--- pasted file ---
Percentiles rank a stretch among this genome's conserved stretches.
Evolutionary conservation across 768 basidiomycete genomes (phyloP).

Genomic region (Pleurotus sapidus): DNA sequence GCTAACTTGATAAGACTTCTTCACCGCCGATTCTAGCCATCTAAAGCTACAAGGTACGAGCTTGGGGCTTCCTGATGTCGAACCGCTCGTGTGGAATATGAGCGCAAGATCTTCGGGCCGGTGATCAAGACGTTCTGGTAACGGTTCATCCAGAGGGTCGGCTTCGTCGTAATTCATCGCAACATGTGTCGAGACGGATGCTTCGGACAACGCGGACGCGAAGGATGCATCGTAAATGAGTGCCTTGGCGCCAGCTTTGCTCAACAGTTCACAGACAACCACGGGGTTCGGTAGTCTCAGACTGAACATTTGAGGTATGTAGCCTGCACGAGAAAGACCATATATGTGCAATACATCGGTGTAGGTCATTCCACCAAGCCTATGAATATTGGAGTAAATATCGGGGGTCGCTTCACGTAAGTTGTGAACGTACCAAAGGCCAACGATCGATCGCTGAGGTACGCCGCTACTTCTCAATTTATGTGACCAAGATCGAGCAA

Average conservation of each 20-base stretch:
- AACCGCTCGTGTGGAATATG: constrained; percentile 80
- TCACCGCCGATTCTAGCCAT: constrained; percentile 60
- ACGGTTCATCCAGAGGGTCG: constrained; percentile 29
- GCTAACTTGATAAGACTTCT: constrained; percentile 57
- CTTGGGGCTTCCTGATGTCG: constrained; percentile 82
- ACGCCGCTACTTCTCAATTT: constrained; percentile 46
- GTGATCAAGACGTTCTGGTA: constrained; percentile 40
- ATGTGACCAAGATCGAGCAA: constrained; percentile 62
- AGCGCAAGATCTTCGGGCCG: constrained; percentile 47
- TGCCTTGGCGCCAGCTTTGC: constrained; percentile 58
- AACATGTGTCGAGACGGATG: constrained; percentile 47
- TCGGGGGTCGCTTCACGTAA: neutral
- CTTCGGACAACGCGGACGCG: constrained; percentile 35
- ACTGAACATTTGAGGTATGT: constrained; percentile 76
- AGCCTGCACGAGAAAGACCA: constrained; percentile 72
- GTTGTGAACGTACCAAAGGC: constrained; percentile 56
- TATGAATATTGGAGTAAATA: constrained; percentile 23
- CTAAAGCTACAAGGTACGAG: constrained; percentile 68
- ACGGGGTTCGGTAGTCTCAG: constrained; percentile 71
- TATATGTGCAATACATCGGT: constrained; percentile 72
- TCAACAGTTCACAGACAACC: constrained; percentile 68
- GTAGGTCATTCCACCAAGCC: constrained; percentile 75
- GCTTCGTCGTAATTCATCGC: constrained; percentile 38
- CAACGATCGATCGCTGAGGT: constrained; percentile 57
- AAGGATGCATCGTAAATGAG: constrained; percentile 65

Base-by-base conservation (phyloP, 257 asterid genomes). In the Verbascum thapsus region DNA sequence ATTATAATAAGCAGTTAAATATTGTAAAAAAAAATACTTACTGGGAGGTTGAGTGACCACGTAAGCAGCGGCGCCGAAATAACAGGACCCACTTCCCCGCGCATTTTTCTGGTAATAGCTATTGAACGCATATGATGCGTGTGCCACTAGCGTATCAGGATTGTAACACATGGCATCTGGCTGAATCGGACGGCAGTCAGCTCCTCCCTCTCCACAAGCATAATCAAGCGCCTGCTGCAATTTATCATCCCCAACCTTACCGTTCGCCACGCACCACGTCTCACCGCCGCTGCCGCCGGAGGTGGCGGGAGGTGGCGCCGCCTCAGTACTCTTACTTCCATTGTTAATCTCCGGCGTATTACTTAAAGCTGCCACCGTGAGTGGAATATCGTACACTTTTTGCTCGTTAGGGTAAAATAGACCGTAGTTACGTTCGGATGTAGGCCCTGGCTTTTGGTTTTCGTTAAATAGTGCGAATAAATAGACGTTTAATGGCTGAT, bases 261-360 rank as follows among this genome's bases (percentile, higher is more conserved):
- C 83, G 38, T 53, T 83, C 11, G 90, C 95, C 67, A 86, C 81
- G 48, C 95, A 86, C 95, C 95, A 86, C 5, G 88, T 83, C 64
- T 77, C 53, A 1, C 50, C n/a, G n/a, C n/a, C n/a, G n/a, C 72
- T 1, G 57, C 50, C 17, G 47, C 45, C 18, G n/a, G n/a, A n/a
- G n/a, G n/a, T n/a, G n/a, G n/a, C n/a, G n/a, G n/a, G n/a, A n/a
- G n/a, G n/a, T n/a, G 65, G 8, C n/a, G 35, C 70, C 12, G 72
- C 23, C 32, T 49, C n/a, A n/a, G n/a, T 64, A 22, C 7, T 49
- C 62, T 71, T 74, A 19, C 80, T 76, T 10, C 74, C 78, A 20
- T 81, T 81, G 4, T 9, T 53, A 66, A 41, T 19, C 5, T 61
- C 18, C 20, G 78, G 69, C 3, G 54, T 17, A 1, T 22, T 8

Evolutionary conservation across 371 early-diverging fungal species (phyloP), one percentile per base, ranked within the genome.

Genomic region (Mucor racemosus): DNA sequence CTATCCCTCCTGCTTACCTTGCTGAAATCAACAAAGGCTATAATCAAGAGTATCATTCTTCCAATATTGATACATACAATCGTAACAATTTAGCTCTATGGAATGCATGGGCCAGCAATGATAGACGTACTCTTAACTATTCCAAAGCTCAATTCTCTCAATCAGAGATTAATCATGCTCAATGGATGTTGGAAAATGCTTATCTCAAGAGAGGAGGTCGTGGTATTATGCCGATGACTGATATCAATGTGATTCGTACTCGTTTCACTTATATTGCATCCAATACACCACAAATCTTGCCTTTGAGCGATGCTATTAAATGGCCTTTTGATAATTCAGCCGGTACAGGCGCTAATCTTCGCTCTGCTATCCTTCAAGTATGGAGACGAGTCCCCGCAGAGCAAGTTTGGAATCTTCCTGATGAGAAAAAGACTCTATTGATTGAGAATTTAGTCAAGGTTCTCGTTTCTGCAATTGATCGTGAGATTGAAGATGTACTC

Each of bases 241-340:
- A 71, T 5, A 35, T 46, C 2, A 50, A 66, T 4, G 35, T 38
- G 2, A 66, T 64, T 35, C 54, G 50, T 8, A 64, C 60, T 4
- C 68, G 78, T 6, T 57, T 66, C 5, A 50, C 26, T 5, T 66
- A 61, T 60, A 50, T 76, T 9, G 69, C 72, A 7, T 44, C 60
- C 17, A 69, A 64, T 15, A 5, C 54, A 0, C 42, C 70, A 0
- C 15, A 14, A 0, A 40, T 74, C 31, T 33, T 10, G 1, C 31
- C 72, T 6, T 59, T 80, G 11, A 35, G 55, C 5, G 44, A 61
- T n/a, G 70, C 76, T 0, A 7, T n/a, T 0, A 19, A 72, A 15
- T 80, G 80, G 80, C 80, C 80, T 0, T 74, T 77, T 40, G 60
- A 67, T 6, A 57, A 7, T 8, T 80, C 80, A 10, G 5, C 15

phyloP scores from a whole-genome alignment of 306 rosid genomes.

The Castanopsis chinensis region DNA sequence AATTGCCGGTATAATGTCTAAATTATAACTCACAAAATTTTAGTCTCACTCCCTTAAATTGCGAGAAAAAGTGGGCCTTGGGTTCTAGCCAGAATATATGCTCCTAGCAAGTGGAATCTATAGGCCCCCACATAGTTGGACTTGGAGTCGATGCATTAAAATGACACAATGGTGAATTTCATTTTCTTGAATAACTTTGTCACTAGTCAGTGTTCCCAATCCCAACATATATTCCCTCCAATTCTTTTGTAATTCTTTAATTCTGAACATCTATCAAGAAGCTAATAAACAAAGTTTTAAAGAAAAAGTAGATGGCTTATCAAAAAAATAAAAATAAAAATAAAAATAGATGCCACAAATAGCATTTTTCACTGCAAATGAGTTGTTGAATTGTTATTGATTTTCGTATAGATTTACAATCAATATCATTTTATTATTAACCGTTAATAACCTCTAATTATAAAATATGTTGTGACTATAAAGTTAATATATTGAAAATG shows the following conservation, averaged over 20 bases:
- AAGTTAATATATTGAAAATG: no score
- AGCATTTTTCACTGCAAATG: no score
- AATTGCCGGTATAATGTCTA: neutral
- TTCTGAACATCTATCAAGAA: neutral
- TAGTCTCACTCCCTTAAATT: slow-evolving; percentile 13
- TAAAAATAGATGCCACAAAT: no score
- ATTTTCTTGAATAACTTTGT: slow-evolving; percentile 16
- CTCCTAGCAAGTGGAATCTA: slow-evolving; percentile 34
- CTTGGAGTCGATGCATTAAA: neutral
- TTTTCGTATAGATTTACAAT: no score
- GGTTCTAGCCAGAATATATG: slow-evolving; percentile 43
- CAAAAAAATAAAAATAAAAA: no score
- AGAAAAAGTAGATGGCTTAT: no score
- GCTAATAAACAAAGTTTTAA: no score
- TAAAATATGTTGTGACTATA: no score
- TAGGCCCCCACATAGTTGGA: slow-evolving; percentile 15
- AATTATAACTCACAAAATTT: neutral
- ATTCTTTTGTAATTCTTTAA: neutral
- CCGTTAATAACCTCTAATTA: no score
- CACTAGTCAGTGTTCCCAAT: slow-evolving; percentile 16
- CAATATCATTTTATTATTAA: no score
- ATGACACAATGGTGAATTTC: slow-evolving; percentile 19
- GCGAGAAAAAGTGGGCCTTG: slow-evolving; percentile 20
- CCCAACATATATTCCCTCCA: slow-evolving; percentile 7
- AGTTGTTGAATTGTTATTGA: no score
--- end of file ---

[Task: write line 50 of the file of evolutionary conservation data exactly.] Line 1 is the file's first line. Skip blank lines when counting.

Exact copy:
- C 72, T 6, T 59, T 80, G 11, A 35, G 55, C 5, G 44, A 61